Most of the American political rhetoric this year has little or nothing to do with the problems that ail the US. The most important issue facing the country hasn't really been discussed at all. That fact probably has a lot to do with why Donald Trump is the Republican nominee.
The last Republican candidate to understand the big issue in American life was Ronald Reagan. He rarely if ever discussed the kinds of issues that dominated the 2016 Republican primary. For Reagan, getting the mighty American economic engine going again was his central campaign them. That's why he beat George Bush in the Republican primary race, who referred to Reagan's views as "voodoo economics."
Reagan ran against incumbent President Jimmy Carter (and the American media) in the general election, defeating Carter soundly. He ran in a positive manner, but ran in an environment of the mediocre economic growth of the 1970s. And Reagan made the most of it.
Reagan proposed sweeping regulatory reform and lower and simpler personal income taxes. When elected, Reagan delivered on both.
Reagan spent no time criticizing his opponents. He projected a vision to get economic growth going again. He won and he delivered.
Contrast Reagan's approach to that of Marco Rubio, Ted Cruz, John Kasich and the raft of failed Republican presidential aspirants. None of these folks devoted much campaign time to the need to get the American economic engine going again, even though they ran amidst an environment of the worst economic recovery in American history and ever-declining living standards for the average American.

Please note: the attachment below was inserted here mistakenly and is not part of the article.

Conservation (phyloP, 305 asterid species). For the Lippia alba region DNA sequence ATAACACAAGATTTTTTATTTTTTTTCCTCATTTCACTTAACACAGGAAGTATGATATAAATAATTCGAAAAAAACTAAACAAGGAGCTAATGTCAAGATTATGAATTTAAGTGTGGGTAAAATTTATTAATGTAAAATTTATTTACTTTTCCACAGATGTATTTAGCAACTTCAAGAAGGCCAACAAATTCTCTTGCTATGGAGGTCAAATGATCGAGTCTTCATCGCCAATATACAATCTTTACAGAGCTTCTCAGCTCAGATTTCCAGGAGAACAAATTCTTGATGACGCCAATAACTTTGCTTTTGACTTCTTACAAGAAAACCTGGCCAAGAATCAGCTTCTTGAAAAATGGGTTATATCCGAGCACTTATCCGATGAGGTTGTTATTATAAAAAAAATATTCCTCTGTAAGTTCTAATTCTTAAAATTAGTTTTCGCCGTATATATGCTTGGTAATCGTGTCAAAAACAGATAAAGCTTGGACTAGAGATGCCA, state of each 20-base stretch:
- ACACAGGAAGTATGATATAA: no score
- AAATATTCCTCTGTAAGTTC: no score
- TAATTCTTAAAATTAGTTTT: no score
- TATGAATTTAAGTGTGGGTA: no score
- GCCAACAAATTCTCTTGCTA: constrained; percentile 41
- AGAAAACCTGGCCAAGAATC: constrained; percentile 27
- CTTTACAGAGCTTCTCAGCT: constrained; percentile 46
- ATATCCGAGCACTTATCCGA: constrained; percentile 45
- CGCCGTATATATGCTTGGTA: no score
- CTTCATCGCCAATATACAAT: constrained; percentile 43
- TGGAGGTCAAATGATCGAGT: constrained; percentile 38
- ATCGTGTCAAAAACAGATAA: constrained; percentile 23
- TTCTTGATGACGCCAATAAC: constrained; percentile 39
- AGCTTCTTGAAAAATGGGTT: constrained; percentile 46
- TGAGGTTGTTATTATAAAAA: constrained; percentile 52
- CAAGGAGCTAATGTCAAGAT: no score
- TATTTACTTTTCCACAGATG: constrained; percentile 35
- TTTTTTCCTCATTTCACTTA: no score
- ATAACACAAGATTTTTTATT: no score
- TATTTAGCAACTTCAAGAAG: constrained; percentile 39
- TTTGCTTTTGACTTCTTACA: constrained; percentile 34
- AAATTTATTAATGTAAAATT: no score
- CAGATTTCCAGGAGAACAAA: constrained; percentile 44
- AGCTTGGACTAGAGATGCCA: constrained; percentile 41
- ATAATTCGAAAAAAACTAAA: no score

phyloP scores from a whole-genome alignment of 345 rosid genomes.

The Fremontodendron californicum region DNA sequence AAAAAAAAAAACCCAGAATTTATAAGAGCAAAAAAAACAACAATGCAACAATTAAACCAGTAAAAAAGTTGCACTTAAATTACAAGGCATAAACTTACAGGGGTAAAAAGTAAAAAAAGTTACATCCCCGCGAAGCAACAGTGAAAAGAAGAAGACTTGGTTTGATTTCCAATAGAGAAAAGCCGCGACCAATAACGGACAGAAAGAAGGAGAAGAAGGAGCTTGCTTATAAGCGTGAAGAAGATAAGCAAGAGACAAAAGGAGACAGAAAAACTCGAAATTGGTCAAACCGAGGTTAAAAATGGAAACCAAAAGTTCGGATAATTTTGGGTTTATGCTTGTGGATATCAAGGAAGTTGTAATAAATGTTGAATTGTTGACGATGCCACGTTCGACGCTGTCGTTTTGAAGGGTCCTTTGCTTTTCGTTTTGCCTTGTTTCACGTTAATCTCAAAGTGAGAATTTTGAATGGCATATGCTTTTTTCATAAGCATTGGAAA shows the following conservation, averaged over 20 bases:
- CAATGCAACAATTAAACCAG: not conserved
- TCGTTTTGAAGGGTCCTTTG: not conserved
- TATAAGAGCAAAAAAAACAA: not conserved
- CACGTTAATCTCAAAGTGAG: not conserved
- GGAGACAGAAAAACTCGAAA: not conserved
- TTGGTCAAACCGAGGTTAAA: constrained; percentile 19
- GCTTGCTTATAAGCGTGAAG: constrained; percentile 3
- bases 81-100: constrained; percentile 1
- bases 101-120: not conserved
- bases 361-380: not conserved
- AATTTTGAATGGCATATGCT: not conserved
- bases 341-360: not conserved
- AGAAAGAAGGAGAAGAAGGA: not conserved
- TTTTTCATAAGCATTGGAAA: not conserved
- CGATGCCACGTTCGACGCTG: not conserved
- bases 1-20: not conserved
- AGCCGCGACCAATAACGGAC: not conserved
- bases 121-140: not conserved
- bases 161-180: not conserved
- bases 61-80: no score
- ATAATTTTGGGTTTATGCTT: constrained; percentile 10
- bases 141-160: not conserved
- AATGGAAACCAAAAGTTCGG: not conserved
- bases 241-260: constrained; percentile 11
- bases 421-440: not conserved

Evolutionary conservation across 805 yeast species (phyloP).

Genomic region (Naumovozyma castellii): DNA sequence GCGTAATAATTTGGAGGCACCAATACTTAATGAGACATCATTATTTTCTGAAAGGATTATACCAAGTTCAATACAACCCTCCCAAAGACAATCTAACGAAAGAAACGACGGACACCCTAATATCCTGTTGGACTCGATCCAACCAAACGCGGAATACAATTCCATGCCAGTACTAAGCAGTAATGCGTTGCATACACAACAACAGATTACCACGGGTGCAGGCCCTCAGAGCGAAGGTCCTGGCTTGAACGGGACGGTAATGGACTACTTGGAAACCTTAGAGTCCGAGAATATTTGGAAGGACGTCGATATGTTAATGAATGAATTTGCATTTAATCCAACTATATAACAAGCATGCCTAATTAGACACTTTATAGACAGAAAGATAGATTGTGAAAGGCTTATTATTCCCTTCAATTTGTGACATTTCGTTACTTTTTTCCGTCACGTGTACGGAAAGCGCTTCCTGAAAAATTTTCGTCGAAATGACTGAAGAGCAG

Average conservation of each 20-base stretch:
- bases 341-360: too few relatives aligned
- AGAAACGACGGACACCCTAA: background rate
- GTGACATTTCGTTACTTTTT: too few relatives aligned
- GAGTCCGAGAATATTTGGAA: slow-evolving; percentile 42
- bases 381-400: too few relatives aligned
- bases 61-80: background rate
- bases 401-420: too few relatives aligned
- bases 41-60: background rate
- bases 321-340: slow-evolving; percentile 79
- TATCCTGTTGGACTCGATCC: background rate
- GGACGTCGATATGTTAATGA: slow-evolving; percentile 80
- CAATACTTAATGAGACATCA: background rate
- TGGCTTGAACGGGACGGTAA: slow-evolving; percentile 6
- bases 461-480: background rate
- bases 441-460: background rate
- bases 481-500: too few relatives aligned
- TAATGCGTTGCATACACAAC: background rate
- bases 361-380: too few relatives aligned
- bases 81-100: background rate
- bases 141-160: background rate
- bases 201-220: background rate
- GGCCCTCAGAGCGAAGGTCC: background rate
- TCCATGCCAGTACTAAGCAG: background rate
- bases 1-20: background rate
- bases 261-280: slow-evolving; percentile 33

The average Republican could not relate to the campaigns of the sixteen non-Trump candidates. That should not come as such a surprise. Americans are mostly worried about economic issues.
So, the average Republican voters drifted over to a reality-show candidate who kept saying "Let's make America great again." Interestingly, that was exactly the same slogan used by Ronald Reagan in his successful 1980 campaign for president.
Maybe the voters were hearing some hope in that slogan for themselves. Tired of the sluggish economy and the timid Republican Congressional response to the Obama onslaught on the economy, the average Republican voters likely voted for Trump because only Trump held out the possibility of trying to deal with economic malaise that the US economy has faced since 2000.
This hope for a better economy and the hope for someone who might reverse the declining living standards brought on by years of Democratic Congressional Rule capped by the Obama economic policy nightmares, might just provide the path for a Trump route to the presidency. We shall see.